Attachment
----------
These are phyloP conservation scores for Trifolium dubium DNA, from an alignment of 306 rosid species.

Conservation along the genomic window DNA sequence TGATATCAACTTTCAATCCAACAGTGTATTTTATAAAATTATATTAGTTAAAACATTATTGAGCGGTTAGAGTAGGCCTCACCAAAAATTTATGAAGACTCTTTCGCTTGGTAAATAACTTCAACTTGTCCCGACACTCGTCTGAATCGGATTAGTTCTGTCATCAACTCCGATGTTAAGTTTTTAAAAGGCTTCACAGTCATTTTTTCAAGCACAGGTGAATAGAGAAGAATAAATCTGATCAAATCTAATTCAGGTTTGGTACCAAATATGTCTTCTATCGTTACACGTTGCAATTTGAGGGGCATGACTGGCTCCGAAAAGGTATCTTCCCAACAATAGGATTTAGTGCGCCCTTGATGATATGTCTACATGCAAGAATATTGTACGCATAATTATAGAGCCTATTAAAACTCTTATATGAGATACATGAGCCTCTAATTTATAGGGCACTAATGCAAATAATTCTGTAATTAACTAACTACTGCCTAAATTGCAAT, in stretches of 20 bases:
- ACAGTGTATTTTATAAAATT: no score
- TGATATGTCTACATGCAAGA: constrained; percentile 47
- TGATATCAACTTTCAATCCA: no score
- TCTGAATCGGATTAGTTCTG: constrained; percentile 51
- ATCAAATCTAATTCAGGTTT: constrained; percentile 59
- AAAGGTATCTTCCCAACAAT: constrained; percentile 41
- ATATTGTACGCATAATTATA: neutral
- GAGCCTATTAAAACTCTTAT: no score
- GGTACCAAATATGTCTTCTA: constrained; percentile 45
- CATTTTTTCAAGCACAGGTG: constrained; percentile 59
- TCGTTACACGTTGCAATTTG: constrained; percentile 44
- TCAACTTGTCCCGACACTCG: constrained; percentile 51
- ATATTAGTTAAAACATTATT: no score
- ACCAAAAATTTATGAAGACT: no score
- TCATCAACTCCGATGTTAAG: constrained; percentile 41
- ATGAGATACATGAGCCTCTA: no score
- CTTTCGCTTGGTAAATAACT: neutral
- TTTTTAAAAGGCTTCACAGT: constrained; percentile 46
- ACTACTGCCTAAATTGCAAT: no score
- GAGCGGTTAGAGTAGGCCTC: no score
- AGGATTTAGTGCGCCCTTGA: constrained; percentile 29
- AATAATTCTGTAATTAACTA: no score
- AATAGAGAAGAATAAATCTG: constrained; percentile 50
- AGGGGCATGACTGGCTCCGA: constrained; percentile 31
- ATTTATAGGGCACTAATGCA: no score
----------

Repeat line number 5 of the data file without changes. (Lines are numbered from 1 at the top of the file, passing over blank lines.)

- TGATATCAACTTTCAATCCA: no score